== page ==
7th February 2020:
This month saw the publication of Historic England's guidance on deposit modelling in the context of developer-led archaeological projects. The publication features some of Oxford Archaeology’s projects as case studies.
Deposit modelling and archaeology: guidance for mapping buried deposits provides an overview of the deposit modelling process. Written for archaeologists, curators, consultants and managers, it explains what deposit models are, when and how to use them, and what information is required. Examples of using deposit models are offered as case studies, four of which have been provided by Oxford Archaeology.
One of the case studies is a deposit model produced for the Bexhill to Hastings Link Road in East Sussex. The deposit model was fundamental to the project, providing as it did the overarching framework for the archaeological investigation.
Another case study is the Oxford Flood Alleviation Scheme. As part of the Environment Agency’s plans for a major scheme to reduce flood risks in Oxford, Oxford Archaeology carried out a series of geoarchaeological surveys, which culminated in an extensive programme of evaluation trenching to investigate archaeological potential within and beneath thick alluvium that blankets the route. Oxford Archaeology’s work was described by Historic England's regional science advisor as exemplary. (Read more about the project here.)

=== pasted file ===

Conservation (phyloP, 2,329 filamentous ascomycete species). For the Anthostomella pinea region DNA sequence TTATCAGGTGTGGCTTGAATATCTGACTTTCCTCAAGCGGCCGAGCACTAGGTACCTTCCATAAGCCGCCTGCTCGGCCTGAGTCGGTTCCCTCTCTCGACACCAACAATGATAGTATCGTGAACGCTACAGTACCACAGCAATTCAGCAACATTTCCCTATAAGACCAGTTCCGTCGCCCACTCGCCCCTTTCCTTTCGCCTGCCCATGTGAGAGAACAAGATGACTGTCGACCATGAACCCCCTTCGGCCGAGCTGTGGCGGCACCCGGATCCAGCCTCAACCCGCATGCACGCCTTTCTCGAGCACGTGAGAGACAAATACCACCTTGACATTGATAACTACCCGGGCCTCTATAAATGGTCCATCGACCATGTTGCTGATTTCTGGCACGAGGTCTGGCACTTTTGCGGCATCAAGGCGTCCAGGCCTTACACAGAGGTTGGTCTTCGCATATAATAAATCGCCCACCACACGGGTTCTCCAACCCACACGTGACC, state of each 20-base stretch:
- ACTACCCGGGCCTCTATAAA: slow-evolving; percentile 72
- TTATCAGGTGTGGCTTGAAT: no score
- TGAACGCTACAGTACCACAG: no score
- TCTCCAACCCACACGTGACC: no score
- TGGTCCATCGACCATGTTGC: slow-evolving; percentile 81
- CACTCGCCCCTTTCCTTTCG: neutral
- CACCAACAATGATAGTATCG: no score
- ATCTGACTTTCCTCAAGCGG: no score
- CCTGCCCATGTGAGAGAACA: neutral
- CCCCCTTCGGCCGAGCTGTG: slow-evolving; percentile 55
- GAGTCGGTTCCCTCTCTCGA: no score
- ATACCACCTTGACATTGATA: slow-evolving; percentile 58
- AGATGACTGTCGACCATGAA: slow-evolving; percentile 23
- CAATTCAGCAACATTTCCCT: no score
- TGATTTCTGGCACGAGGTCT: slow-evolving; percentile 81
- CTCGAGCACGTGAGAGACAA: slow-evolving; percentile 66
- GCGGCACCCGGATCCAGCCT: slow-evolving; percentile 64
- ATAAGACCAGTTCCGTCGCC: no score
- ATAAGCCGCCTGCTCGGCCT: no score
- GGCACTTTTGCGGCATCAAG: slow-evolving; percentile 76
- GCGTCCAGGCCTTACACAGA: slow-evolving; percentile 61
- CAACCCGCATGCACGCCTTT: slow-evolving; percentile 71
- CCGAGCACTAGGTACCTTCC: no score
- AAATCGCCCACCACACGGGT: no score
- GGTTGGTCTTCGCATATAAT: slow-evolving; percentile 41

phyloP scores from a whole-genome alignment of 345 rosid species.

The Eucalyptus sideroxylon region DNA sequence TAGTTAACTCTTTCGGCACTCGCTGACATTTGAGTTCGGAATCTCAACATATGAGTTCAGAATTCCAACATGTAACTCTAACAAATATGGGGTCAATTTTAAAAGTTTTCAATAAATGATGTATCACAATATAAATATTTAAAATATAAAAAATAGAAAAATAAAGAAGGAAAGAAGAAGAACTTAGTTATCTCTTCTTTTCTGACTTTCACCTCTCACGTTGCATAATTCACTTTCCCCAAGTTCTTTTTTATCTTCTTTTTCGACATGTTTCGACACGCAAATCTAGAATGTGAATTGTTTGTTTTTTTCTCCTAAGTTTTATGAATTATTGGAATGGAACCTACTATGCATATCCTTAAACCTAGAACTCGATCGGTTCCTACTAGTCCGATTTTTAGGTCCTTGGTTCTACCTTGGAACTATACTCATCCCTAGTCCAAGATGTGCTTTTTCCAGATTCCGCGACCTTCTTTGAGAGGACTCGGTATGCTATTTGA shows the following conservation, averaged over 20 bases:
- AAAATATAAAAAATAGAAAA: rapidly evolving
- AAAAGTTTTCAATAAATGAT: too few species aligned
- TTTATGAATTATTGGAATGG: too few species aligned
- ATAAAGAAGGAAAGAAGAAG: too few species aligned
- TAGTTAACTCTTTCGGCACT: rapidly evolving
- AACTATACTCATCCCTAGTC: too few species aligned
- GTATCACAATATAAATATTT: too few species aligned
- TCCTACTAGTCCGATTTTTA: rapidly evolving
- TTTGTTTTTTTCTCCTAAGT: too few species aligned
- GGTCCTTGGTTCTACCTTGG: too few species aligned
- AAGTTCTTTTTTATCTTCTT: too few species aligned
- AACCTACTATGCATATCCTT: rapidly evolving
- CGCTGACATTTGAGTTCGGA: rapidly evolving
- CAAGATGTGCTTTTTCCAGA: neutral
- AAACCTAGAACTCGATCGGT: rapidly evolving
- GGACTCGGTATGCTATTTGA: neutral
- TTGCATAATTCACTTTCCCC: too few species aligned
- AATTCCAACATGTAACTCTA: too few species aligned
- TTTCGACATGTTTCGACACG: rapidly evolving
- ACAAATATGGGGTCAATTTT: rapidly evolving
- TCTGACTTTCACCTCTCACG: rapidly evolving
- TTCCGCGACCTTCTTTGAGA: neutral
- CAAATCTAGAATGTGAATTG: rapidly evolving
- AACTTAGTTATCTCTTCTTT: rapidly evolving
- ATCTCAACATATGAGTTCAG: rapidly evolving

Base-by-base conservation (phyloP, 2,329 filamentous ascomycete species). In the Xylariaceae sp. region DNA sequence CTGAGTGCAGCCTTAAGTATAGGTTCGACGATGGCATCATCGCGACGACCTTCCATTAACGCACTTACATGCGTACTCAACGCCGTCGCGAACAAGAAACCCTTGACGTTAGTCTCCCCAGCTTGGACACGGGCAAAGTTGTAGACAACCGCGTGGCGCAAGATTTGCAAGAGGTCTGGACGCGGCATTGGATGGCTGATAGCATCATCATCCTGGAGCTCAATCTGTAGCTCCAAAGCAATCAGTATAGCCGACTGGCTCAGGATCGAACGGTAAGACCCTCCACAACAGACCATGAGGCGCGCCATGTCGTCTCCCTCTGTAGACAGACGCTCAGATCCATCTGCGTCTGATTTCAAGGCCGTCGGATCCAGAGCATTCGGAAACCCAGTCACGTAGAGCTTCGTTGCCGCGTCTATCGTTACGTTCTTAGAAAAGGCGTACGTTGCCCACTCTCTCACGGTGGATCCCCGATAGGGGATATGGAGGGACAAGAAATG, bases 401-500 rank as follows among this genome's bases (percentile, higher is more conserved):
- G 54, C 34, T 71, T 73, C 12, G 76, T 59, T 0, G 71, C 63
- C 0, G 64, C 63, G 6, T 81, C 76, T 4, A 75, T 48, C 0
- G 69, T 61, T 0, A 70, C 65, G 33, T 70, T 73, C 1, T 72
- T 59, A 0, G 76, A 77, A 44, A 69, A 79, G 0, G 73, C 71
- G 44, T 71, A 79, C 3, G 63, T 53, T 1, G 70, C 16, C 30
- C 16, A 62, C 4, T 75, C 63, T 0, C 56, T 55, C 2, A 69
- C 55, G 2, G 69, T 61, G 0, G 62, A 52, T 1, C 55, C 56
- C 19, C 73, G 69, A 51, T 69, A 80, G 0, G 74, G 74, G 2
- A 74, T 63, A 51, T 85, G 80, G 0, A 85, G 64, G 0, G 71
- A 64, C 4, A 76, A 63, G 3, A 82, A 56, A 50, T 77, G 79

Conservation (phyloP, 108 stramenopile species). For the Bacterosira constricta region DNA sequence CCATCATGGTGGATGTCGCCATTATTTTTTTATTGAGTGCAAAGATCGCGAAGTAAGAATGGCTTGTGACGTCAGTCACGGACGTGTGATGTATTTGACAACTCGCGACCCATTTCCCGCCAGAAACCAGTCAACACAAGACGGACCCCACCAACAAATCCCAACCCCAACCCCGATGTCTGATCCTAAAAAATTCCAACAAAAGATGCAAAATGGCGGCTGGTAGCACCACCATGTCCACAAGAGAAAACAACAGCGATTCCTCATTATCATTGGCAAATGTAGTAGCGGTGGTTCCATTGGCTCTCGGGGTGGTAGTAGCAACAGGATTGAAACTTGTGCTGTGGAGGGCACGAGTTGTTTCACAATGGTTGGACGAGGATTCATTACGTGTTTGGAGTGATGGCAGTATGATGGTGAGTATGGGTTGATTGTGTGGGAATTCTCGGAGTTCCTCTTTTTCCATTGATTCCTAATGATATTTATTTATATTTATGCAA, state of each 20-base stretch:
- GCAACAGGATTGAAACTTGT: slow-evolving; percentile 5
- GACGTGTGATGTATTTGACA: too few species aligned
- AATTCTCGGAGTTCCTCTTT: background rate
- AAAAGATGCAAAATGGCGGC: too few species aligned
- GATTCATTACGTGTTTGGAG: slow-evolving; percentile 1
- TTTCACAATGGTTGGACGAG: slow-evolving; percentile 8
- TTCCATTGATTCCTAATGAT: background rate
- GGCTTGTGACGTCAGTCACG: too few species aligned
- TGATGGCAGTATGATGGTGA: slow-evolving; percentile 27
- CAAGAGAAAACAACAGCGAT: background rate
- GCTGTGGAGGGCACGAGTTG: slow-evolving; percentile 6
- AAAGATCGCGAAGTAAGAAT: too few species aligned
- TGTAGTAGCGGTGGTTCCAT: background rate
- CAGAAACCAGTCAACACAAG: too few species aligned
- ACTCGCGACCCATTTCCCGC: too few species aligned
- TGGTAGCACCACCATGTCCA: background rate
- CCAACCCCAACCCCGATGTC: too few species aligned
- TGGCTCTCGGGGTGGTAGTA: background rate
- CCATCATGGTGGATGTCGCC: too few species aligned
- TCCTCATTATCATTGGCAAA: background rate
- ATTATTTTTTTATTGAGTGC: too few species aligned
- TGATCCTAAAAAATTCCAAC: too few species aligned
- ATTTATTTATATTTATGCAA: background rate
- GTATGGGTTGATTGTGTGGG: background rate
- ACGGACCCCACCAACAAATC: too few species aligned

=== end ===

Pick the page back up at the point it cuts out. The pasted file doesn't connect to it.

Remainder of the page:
The third case study describes the work carried out at the Westgate shopping complex, also in Oxford. Here, extensive geoarchaeological deposit modelling was used to reconstruct the early Holocene topography, characterise the overlying alluvial sequences and deposits resulting from centuries of urban occupation and expansion across the Thames floodplain and river terrace, and aid the formulation of the mitigation strategies.
There is also reference in Historic England’s guidance to Luther Court in Oxford, another OA project.
The guidance can be downloaded free from the Historic England website. Click here for details. The document accompanies a technical monograph on deposit modelling, which can be downloaded from the University of Brighton's website.